The Supreme Court noted that: (1) not all jurisdiction regimes permitted this type of joinder and pointed to the Warsaw Convention 1929 (carriage by air); (2) the construction of the CMR for which BAT argued would allow joinder in far more jurisdictions than article 6(1) permitted; and (3) BAT’s construction would provide an automatic ground of jurisdiction rather than requiring (as article 6(1) does) that the claims should be “so closely connected that it is expedient to hear and determine them together to avoid the risk of irreconcilable judgments”.  In any case, all relevant carriers could be sued in the same forum under CMR 31.1(b).

Article 31 is, on its terms, an exclusive regime Lord Mance concluded (at [33]) that the scheme of article 31 of the CMR was such that a claimant could not bring an action arising out of carriage under CMR in any courts or tribunals not specified in article 31.  At [47] he said “The scheme of the CMR appears to me to be deliberate and comprehensive”.

Article 6(1) of Regulation 44/2001 does not prevail over article 31.1 of the CMR  The final argument made by BAT, and the one of greatest general importance, was that EU law should prevail over article 31.1 of the CMR.   The Supreme Court rejected this argument as well.

The starting point of the analysis is article 351 of the Treaty on the Functioning of the European Union (TFEU).  That provides, broadly, that the rights and obligations arising from agreements (like the CMR) concluded before 1 January 1958 between member states and third countries shall not be affected by the provisions of the EU treaties.   This is reflected in article 71 of Regulation 44/2001.  It is, however, subject to the CJEU’s decision in 2008 decision on sanctions and asset freezing, Kadi (Cases C-402/05P and C-415/05P) holding that article 351 TFEU “may in no circumstances permit any challenge to the principles that form part of the very foundations of the Community legal order, one of which is the protection of fundamental rights…”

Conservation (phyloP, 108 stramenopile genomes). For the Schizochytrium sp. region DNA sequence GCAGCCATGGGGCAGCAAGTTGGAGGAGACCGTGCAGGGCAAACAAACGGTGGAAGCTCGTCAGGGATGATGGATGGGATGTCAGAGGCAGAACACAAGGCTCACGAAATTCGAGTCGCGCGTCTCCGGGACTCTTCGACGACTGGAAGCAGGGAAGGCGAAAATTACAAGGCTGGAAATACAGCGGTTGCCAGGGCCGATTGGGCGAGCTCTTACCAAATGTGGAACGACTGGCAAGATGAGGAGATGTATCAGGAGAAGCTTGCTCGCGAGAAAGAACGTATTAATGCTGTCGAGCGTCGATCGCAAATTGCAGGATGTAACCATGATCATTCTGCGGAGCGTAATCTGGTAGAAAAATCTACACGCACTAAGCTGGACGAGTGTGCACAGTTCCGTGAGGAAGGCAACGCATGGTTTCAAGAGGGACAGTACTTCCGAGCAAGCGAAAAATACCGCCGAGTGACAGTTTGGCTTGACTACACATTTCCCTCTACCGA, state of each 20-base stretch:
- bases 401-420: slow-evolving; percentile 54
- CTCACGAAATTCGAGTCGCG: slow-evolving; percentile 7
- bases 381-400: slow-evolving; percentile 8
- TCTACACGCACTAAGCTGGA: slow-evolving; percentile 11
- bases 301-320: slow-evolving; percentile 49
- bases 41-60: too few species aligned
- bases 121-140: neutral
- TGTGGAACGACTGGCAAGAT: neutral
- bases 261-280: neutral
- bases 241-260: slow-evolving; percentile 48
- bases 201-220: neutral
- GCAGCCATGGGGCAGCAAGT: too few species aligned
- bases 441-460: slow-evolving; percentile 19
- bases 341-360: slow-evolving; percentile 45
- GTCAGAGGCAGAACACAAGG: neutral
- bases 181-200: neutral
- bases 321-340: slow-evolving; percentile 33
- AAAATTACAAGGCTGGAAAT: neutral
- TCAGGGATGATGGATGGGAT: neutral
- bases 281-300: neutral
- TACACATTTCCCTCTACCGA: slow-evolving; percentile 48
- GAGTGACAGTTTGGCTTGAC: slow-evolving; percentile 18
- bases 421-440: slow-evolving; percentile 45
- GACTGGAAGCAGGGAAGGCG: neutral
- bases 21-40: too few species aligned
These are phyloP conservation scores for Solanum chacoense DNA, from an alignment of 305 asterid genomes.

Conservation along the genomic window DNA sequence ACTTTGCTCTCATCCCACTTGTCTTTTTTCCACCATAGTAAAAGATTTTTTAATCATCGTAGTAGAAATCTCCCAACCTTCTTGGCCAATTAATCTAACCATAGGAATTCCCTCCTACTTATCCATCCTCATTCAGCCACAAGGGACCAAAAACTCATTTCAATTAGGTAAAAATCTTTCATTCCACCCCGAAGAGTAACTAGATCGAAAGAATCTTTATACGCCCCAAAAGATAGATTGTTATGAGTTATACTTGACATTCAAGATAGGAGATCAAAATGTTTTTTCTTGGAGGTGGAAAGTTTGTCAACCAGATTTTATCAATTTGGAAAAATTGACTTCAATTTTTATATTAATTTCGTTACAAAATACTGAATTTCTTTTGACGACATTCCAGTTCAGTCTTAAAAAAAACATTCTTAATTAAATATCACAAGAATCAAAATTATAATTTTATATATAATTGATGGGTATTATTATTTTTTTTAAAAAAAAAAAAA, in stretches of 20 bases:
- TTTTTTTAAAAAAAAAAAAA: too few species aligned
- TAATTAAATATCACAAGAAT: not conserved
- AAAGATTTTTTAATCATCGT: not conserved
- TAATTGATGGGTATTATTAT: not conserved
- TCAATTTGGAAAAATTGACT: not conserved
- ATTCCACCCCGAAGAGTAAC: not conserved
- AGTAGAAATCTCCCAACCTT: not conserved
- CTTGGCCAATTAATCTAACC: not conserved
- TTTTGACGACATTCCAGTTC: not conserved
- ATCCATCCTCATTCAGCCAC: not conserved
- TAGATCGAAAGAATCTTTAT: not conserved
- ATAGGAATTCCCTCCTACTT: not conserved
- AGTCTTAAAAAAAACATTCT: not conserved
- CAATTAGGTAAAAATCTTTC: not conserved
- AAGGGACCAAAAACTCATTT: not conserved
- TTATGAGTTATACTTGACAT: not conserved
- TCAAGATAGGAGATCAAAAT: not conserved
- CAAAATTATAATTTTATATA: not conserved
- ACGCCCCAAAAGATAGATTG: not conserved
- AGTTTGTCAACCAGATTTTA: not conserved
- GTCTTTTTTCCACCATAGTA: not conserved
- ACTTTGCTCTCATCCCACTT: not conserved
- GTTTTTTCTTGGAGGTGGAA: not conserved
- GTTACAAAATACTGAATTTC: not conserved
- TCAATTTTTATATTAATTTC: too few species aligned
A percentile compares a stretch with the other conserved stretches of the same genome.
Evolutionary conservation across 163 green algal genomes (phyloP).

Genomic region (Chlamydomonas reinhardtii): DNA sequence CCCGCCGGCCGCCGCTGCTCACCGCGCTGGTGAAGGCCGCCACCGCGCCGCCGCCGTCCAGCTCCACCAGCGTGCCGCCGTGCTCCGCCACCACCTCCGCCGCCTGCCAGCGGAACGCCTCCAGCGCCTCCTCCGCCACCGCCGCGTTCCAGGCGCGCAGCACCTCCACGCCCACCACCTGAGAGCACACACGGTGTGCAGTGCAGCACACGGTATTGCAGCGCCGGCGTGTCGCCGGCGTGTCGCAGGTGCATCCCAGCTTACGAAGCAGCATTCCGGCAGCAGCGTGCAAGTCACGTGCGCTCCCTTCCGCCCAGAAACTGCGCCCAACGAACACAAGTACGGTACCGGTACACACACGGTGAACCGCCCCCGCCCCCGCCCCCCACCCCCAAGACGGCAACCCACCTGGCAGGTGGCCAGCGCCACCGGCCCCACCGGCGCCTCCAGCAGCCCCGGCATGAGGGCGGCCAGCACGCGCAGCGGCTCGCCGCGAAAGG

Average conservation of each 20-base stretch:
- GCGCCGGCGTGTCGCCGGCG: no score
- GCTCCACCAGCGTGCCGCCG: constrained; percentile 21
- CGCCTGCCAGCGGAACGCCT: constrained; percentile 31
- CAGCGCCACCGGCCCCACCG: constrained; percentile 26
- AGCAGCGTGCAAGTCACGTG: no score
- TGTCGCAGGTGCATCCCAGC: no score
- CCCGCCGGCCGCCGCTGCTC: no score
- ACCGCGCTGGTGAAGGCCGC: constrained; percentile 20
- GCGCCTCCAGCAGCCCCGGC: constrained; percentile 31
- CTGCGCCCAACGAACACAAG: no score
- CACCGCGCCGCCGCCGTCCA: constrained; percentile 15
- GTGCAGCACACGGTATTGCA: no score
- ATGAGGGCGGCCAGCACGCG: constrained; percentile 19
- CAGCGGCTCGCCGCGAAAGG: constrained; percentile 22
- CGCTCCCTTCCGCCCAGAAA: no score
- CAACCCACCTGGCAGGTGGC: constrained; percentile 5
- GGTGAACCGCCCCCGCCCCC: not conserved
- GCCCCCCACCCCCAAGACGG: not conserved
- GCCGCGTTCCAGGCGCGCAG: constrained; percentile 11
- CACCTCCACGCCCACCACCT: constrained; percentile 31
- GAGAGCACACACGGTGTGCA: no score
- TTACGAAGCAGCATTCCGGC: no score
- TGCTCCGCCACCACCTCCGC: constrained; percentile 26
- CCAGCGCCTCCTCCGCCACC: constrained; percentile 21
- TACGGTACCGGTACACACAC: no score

The European Court has not, however, limited restriction on derogation from EU law to cases, like Kadi, involving individual freedoms.   In two cases (Case C-533/08 TNT Express and Case C-452/12 Nipponkoa) the court considered the CMR and, in that context, held that “Article 71 of Regulation 44/2001 cannot have a purport that conflicts with the principles underlying the legislation of which it is part” and that the application of jurisdiction provisions in specialised conventions such as the CMR “cannot compromise the principles which underlie judicial co-operation in civil and commercial matters in the European Union” including those recalled in Regulation 44/2011 of, inter alia, “predictability as to the courts having jurisdiction … [and] minimisation of the risk of concurrent proceedings…”.  In both cases, the operation of article 35 of the CMR was effectively restricted.

The Supreme Court held that the BAT case could be distinguished from the TNT and Nipponkoa cases. Both of those cases had involved competing parallel cases in different member states. Thus the European Court was motivated to ensure that the court of one member state was not called upon to review the actions of a court in another member state (the fundamental point Case C-185/07 West Tankers).  The BAT case, on the other hand, did not “concern or present any risk of competing judgments involving the same parties”.  Further, the Supreme Court held that the evidential aim of BAT could not be associated with any fundamental principle of EU law in the field of jurisdiction or justice.  Accordingly, the court concluded that Article 6(1) of Regulation 44/2001 did not prevail over the CMR.

The Supreme Court also expressed concern that EU law should not interfere with a regime involving third party states but made clear this was not part of its reasoning.